An IAM role is similar to a user, in that it is an AWS identity with permission policies that determine what the identity can and cannot do in AWS. However, instead of being uniquely associated with one person, a role is intended to be assumable by anyone who needs it. Also, a role does not have any credentials (password or access keys) associated with it. Instead, if a user is assigned to a role, access keys are created dynamically and provided to the user.
You can use roles to delegate access to users, applications, or services that don't normally have access to your AWS resources. For example, you might want to grant users in your AWS account access to resources they don't usually have, or grant users in one AWS account access to resources in another account. Or you might want to allow a mobile app to use AWS resources, but not want to embed AWS keys within the app (where they can be difficult to rotate and where users can potentially extract them). Sometimes you want to give AWS access to users who already have identities defined outside of AWS, such as in your corporate directory. Or, you might want to grant access to your account to third parties so that they can perform an audit on your resources.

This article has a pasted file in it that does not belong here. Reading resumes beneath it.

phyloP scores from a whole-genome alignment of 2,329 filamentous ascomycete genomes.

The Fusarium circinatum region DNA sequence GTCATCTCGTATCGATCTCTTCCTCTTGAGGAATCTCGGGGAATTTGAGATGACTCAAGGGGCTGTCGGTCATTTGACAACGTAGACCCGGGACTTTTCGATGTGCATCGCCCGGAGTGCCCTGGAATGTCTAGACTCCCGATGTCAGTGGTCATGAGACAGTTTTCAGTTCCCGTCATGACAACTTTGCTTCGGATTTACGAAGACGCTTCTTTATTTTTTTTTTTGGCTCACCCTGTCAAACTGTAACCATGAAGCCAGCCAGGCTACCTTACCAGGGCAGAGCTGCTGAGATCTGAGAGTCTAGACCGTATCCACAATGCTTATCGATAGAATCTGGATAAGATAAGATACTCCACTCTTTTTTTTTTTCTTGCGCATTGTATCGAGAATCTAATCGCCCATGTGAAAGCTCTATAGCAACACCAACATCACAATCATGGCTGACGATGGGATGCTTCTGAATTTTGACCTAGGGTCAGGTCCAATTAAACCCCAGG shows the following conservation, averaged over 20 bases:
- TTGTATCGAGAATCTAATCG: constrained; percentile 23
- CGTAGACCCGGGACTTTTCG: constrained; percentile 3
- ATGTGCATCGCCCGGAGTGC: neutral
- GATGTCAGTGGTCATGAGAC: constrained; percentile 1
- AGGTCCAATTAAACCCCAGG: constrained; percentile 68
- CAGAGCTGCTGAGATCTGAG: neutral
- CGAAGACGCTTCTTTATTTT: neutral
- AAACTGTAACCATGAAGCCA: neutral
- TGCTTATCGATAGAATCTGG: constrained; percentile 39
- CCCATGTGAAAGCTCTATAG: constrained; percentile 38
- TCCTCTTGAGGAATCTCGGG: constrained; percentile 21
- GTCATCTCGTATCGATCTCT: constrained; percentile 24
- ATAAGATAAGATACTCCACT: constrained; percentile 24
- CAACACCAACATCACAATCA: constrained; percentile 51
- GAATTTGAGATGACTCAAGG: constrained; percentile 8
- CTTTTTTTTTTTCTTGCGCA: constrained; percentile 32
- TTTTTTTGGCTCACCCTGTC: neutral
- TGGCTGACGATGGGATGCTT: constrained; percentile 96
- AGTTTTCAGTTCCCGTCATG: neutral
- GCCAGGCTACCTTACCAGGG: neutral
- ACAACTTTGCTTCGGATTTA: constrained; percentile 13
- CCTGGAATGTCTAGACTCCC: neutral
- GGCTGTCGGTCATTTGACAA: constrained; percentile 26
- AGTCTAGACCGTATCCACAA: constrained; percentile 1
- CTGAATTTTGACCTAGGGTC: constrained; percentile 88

For these scenarios, you can delegate access to AWS resources using an IAM role. This section introduces roles and the different ways you can use them, when and how to choose among approaches, and how to create, manage, switch to (or assume), and delete roles.